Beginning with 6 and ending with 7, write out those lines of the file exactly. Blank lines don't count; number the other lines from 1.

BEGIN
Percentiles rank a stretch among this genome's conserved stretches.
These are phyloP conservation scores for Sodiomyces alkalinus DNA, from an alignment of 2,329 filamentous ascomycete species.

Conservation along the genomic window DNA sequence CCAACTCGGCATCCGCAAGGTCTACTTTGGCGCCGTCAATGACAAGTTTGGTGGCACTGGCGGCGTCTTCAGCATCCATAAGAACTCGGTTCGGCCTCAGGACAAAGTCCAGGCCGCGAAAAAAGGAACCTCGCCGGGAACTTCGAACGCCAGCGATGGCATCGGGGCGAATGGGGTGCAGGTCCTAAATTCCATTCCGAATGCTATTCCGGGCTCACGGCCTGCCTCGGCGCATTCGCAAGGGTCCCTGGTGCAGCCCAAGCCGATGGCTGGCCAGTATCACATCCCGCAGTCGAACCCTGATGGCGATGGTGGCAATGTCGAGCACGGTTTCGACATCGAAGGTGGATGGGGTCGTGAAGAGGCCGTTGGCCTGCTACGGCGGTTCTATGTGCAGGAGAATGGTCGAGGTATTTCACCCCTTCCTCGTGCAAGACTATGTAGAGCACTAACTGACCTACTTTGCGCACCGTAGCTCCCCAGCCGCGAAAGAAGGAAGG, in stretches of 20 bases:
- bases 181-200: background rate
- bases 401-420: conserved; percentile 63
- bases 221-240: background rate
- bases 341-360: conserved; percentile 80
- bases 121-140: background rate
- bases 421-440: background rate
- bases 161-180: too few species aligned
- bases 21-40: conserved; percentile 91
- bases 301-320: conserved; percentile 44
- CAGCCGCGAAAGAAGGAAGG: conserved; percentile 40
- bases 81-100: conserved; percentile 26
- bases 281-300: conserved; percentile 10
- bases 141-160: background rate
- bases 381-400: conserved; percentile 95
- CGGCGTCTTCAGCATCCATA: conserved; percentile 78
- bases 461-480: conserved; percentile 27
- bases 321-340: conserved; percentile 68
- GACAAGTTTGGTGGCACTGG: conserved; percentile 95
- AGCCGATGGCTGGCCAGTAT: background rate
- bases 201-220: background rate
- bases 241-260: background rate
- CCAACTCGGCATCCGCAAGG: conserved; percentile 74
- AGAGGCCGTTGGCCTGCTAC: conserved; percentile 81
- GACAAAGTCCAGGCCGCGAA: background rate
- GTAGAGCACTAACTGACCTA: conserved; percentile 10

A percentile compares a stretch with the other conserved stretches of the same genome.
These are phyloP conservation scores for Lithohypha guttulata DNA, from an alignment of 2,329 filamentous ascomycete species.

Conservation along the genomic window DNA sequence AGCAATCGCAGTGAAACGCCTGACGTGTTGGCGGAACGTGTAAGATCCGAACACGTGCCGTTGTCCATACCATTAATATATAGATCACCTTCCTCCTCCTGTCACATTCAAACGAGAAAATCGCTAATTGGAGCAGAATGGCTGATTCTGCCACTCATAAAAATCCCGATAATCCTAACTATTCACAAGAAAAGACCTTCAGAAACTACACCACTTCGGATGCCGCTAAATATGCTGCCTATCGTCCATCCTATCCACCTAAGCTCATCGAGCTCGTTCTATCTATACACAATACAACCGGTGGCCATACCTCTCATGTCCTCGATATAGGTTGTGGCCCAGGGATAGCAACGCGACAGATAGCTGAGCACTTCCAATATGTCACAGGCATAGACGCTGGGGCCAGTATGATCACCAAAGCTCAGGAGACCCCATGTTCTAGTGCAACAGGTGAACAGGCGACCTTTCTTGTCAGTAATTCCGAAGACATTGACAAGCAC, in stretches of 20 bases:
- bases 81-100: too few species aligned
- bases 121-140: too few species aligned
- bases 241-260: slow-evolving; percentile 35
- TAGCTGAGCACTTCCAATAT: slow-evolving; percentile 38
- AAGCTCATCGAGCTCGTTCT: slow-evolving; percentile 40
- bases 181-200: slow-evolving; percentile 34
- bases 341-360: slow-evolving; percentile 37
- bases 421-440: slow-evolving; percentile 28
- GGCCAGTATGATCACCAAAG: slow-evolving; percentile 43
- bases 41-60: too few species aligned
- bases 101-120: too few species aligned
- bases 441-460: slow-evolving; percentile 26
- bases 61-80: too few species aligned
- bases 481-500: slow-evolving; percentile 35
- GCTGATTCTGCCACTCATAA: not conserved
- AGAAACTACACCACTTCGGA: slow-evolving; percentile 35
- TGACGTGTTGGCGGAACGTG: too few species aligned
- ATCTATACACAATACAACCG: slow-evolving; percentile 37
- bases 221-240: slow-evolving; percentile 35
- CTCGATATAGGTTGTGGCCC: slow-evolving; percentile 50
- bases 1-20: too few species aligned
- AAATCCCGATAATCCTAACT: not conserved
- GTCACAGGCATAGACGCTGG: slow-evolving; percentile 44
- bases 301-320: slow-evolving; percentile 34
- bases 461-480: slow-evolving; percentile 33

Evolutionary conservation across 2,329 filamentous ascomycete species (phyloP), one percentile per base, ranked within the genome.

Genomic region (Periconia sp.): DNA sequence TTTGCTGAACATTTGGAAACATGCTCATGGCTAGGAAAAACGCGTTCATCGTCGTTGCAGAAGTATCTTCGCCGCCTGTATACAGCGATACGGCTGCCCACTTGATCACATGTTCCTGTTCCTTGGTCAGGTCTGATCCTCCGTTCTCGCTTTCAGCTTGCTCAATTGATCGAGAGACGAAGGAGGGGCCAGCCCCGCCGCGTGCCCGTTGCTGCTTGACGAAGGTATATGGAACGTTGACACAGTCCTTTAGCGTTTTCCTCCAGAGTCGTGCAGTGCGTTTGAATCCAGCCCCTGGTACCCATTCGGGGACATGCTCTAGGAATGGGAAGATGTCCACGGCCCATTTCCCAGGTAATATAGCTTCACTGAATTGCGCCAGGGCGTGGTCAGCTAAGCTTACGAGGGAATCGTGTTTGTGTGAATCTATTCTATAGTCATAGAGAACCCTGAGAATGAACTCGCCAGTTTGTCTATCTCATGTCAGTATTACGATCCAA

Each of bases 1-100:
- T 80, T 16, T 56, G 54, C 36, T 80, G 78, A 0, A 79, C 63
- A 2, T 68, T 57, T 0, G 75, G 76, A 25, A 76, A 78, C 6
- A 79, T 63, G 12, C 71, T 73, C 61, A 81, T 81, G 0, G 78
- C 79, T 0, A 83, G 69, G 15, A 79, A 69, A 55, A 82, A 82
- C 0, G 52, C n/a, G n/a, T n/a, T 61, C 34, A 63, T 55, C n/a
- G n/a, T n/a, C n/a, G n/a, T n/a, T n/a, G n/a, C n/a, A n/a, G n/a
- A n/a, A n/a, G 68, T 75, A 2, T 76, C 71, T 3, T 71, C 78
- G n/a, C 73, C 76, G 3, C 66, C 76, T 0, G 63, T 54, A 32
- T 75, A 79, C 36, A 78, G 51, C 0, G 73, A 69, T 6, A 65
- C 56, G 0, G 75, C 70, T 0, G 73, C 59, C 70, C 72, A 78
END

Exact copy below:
- bases 221-240: background rate
- bases 341-360: conserved; percentile 80